Legendary guitarist Eddie Van Halen has been remembered as a genius who inspired a generation of musicians following his death aged 65, after a long battle with cancer.
Known for innovative and explosive guitar playing in the band that bore his name, Van Halen "changed everything" in rock music and was an inspiration to Canberra's own Steve Gray who shared the AIS Arena stage with his idol on the band's 1998 Australian tour.
Van Halen's son Wolfgang made the sombre announcement via Twitter on Wednesday.
"I can't believe I'm having to write this but my father, Edward Lodewijk Van Halen, has lost his long and arduous battle with cancer this morning," he wrote.
"He was the best father I could ever ask for. Every moment I've shared with him on and off stage was a gift.
"My heart is broken and I don't think I'll ever fully recover from this loss."
As a teenager, Mr Gray obssessed over Van Halen's music, replaying casettes in an attempt to figure out how he created the iconic songs.
"He's the Hendrix of that generation, there's probably two or three guys over time that have changed the way everyone does everything and he is one of them," Mr Gray said.
"You spend a lot of time learning their songs and trying to figure out how he was doing it.
"He had revolutionised the whole playing of guitar, whether it be sound, technique or song structure."
In 1998, Mr Gray's band of the day, Liquid, had scored a contract with Warner Bros. after taking out Triple J Unearthed.
When Van Halen's Australian tour was announced, the Canberra band was asked to open for two shows, one in Melbourne and Canberra's AIS Arena.
"It was quite surreal, being such a massive fan boy," Mr Gray said.
"When we got the gig honestly it was just a moment of silence for me while I digested what I'd just been told."
Regarded as one of the greatest guitarists of all time, Van Halen has been remembered by fellow musicians and friends for his warm, "beautiful soul".
Mr Gray said Van Halen's welcoming nature came as a surprise.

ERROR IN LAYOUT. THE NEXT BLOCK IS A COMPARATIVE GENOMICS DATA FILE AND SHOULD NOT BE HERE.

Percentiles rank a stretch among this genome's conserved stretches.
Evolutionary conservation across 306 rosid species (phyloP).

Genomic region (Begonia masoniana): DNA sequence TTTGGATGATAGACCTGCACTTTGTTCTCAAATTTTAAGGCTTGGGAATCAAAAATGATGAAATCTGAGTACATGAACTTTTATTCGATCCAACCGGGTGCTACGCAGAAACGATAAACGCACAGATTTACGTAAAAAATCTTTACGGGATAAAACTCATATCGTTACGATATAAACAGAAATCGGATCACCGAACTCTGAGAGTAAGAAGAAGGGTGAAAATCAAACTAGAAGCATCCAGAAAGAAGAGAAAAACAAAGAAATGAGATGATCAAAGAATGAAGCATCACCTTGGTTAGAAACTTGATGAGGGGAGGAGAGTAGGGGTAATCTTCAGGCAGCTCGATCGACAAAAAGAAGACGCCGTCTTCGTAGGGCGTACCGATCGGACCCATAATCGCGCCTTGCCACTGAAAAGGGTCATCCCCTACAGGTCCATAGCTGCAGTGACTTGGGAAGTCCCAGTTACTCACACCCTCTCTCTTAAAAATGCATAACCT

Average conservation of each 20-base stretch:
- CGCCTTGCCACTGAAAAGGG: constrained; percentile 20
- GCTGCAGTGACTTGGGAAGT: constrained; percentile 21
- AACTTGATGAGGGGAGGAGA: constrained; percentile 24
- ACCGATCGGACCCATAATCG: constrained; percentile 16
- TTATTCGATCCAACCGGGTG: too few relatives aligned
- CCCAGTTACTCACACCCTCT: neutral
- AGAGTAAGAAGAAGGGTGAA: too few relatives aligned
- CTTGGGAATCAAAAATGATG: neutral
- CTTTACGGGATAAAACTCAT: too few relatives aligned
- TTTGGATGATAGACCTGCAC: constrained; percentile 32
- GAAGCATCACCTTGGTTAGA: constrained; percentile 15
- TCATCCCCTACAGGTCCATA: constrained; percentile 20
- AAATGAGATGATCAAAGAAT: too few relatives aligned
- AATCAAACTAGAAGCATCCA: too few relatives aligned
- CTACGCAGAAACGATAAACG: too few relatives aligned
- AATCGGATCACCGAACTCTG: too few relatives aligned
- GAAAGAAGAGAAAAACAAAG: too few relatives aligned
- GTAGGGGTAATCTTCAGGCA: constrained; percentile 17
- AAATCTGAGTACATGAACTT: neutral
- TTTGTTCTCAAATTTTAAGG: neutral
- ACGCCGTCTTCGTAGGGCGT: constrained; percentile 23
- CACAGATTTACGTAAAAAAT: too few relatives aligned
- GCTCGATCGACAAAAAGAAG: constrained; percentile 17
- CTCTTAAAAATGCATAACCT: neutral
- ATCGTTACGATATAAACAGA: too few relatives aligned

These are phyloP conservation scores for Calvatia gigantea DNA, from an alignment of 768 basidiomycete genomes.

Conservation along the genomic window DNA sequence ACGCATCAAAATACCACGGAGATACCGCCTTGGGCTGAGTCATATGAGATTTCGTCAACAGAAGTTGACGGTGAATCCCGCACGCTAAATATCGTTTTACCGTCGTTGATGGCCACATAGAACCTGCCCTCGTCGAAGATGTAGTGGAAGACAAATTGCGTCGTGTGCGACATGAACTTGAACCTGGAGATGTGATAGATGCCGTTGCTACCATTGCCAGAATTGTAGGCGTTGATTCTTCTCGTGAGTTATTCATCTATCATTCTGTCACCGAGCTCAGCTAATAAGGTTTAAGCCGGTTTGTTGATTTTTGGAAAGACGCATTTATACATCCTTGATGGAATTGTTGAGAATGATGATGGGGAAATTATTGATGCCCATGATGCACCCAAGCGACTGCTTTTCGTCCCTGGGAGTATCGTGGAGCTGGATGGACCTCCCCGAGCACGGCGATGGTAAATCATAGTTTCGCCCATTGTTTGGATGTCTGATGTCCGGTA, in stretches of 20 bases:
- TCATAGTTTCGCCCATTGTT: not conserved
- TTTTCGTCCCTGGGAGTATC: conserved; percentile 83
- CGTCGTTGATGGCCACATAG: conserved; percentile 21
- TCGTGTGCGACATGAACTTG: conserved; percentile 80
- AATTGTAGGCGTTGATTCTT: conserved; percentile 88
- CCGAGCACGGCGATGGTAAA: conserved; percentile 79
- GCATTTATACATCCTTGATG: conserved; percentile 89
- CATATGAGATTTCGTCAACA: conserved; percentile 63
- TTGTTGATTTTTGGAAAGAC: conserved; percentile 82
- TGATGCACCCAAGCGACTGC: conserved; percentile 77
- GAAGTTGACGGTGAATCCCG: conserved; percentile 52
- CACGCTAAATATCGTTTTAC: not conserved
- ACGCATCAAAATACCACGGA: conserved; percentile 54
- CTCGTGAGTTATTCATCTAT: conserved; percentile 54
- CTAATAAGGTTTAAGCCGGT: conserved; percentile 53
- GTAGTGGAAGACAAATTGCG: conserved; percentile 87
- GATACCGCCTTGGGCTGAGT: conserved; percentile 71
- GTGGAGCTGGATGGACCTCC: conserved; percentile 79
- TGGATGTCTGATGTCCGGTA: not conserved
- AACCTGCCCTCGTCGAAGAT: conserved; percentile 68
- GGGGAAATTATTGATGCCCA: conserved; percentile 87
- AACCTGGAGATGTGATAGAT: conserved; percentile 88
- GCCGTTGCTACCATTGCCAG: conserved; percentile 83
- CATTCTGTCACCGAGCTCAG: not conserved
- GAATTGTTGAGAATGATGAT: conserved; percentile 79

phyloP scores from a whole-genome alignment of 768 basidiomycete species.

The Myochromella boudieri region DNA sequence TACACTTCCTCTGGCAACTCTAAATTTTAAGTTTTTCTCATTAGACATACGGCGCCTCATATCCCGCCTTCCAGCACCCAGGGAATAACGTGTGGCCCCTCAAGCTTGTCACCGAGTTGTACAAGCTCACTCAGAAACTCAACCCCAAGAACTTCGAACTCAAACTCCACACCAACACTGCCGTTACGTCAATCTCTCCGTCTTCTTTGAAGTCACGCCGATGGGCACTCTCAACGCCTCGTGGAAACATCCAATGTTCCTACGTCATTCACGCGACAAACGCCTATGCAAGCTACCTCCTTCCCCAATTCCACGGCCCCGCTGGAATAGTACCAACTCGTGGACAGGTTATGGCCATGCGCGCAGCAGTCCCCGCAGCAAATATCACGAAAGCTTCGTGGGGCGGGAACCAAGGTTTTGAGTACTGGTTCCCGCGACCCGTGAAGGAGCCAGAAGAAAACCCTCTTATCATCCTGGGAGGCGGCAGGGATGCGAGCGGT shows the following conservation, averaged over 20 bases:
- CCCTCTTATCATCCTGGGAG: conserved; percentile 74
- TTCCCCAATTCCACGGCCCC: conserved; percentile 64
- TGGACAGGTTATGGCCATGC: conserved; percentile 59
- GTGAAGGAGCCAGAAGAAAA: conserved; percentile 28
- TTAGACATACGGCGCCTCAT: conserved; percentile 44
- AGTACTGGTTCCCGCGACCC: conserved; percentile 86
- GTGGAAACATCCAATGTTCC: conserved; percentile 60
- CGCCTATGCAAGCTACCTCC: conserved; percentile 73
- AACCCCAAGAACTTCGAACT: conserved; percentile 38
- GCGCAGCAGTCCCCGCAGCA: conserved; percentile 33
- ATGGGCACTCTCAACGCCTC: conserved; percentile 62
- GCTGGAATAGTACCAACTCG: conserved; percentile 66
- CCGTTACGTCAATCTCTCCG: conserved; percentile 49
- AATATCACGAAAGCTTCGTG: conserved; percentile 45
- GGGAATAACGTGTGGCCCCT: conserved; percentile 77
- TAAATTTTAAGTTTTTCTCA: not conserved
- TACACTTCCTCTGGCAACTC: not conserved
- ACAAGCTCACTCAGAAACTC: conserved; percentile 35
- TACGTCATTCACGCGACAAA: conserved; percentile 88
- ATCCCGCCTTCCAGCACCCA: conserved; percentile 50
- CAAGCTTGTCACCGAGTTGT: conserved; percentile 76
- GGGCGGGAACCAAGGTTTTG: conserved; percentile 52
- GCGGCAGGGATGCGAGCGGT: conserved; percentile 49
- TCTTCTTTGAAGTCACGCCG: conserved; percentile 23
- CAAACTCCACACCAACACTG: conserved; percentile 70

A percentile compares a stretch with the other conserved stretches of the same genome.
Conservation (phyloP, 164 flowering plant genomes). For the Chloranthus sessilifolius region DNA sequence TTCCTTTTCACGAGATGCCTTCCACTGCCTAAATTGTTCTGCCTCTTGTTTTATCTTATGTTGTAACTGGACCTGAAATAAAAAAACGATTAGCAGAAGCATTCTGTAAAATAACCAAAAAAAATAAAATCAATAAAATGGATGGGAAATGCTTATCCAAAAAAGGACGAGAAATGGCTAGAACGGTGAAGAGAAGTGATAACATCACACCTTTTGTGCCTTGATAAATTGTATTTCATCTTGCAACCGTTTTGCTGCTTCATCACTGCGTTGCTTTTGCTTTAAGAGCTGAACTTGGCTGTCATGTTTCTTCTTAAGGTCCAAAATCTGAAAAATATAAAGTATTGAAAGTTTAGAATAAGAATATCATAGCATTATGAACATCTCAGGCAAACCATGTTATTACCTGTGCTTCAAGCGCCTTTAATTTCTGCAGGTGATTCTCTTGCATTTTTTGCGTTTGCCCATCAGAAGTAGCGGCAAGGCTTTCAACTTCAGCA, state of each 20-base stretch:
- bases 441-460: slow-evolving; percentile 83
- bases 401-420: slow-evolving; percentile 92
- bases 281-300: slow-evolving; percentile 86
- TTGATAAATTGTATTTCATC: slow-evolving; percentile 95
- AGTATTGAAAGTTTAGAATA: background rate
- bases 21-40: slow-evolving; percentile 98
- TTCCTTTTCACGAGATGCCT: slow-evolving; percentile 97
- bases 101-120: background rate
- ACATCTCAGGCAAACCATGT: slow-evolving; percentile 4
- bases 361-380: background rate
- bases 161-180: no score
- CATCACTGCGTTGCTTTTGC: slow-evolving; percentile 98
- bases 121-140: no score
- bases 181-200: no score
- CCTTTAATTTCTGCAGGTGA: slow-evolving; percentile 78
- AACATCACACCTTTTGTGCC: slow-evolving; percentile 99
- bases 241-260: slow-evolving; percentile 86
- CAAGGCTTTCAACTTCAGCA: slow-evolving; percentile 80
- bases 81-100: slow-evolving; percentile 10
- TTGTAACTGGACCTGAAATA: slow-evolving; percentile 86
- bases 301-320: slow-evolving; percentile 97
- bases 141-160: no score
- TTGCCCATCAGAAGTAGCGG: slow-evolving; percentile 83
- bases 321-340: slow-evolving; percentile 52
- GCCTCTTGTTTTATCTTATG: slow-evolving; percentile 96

"You obsess over somebody so much then you're standing next to them talking about like-minded stuff," he said.
"I remember going up when our set was done, we were allowed a guest list and because it was in Canberra my family came.
"I'm sitting there with my father and he turns around and goes 'I'm so proud of you.'
"I couldn't even talk, I was just staring at the stage watching my heroes play in front of me, something I had been a part of."
Eddie Van Halen acted as the band's musical director and co-authored the band's tough-riffing songs, which straddled the boundary between hard rock and heavy metal. He found immediate success, and formulated a style that would be emulated by hordes of long-haired rockers.
The group's first LP Van Halen, though it climbed no higher than No. 19 in the US, would ultimately be certified for sales of 10 million copies. Its next five multi-platinum albums all reached the top 10; 1984, released in its titular year, contained the band's first and only No.1 single, the synthesiser-driven Jump, and sifted another 10 million units.
Mr Gray said Van Halen's influence would continue to permeate music across the world, potentially inspiring a new generation.
"The guys that are popular now obviously have borrowed from him and it's every part of it. It's the sound, the amps, the way they play," he said.
"The stuff he does is going to echo forever.
"When one of the big ones passes away all of a sudden you're subjected to it so maybe it will inspire somebody, a teenager sitting in his bedroom practising all the time, and we'll have another new interpretation of it."
- With AAP